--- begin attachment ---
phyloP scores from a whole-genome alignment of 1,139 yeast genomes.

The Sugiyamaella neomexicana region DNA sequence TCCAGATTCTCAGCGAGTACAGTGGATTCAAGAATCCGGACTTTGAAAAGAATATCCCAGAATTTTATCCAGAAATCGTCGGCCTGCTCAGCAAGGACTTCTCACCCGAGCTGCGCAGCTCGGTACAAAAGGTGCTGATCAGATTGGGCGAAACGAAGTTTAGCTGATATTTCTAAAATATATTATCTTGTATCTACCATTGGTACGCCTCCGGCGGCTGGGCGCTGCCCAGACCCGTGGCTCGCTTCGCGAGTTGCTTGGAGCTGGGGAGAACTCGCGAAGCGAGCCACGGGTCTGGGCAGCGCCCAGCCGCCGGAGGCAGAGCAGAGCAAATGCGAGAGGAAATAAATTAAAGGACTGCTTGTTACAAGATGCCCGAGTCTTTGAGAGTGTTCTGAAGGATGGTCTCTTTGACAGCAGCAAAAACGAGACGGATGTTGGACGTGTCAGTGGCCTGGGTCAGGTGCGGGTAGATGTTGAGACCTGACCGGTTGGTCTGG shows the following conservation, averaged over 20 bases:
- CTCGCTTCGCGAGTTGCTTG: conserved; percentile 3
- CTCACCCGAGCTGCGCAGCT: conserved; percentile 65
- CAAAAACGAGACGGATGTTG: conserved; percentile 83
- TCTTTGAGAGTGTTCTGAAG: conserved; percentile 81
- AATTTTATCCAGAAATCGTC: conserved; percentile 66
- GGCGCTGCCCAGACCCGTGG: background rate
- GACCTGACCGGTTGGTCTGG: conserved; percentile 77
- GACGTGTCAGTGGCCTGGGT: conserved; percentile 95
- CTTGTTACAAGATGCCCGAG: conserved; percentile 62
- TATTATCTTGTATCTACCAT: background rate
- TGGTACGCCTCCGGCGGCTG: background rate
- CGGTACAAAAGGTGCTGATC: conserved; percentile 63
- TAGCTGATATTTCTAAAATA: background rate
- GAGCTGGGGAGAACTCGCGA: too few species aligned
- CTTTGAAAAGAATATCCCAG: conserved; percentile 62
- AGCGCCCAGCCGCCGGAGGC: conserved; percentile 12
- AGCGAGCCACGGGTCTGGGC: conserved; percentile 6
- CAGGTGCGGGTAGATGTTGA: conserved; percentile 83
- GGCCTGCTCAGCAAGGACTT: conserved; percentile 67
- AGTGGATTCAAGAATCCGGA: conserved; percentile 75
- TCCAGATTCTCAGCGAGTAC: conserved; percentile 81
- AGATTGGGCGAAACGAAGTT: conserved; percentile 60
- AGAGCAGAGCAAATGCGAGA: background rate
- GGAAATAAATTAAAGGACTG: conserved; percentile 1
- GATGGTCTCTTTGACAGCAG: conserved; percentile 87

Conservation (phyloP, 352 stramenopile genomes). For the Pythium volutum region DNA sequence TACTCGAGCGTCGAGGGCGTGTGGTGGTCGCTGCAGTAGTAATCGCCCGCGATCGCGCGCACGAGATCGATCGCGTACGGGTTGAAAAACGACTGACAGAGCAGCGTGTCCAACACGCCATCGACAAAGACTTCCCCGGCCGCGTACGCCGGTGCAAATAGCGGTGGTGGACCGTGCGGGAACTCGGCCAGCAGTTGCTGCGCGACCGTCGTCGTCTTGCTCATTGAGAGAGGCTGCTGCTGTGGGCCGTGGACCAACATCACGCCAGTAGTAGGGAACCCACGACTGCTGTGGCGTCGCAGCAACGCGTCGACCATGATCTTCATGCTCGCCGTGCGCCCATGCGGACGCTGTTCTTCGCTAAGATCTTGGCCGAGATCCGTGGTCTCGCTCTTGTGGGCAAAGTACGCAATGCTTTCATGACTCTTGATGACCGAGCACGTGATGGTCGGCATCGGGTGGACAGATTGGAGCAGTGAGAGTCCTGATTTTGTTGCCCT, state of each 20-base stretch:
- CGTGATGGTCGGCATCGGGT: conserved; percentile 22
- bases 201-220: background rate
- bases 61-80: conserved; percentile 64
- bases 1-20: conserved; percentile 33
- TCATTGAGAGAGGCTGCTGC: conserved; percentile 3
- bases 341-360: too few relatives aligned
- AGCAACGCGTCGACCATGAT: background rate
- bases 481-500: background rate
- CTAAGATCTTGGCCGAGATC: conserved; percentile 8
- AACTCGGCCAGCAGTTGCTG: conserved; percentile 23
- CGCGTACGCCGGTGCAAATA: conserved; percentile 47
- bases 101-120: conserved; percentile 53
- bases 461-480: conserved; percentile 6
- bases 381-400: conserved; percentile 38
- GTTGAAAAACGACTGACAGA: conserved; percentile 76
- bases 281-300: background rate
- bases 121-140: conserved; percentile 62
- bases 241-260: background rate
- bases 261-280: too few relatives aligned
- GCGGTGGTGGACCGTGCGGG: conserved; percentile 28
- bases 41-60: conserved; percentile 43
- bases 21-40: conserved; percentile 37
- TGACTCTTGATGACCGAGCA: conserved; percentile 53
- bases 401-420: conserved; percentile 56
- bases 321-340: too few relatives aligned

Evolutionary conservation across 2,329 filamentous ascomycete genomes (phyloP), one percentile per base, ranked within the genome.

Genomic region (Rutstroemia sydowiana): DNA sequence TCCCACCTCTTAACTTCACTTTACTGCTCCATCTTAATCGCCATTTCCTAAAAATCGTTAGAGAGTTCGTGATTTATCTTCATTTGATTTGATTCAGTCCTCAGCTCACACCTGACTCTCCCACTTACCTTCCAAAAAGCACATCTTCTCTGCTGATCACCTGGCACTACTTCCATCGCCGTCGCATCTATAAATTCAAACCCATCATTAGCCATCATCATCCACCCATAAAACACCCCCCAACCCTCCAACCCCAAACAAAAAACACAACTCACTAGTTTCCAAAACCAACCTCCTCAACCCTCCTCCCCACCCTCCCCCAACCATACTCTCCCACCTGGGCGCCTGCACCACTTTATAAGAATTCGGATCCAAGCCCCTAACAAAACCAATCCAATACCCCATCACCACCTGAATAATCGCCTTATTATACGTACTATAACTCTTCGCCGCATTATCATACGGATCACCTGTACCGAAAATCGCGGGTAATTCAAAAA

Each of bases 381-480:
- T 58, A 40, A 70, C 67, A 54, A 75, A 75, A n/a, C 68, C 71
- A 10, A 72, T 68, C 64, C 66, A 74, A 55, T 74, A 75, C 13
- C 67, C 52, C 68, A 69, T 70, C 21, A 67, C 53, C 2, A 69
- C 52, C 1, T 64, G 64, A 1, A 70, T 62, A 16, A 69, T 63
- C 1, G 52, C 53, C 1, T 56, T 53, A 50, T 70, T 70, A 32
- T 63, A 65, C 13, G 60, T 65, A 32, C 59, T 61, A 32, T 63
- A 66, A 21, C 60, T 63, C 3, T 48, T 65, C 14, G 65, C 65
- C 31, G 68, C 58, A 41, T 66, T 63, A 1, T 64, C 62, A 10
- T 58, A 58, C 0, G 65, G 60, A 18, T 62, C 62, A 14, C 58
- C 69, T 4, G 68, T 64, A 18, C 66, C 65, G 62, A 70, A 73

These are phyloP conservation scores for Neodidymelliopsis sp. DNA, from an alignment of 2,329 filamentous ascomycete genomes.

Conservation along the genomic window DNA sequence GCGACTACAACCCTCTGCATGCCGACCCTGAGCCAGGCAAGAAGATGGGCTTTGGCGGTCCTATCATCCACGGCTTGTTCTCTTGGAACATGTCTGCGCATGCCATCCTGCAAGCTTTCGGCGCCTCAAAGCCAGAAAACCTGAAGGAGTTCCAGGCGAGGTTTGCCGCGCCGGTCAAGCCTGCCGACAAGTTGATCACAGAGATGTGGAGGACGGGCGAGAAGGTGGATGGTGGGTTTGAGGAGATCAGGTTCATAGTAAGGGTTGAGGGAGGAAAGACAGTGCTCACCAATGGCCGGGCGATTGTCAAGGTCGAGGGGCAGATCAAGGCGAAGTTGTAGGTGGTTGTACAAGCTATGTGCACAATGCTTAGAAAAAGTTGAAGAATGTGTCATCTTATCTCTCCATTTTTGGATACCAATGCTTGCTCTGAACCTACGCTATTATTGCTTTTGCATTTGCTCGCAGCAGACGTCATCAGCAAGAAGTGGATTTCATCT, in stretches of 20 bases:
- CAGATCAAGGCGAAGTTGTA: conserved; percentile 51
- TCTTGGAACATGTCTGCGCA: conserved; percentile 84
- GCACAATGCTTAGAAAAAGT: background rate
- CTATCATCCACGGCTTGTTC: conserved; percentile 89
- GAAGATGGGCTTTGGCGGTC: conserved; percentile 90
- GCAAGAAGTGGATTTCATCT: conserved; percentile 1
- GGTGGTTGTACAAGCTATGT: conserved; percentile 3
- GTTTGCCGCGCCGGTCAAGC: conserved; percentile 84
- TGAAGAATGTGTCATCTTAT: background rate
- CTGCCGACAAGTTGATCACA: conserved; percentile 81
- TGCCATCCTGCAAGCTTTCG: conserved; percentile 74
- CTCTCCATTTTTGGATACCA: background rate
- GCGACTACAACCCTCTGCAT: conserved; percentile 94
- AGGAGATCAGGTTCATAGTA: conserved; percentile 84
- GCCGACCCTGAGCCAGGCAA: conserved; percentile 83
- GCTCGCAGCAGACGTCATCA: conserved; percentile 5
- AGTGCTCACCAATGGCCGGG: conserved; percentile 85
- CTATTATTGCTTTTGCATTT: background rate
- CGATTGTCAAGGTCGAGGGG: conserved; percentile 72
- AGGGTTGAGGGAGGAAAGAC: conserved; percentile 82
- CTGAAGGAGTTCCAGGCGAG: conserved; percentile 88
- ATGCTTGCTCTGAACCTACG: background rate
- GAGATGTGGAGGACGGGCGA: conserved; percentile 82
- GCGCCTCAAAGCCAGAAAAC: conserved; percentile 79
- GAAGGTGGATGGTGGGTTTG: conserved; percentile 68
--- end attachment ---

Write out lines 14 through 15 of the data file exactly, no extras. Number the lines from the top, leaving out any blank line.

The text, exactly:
- CGGTACAAAAGGTGCTGATC: conserved; percentile 63
- TAGCTGATATTTCTAAAATA: background rate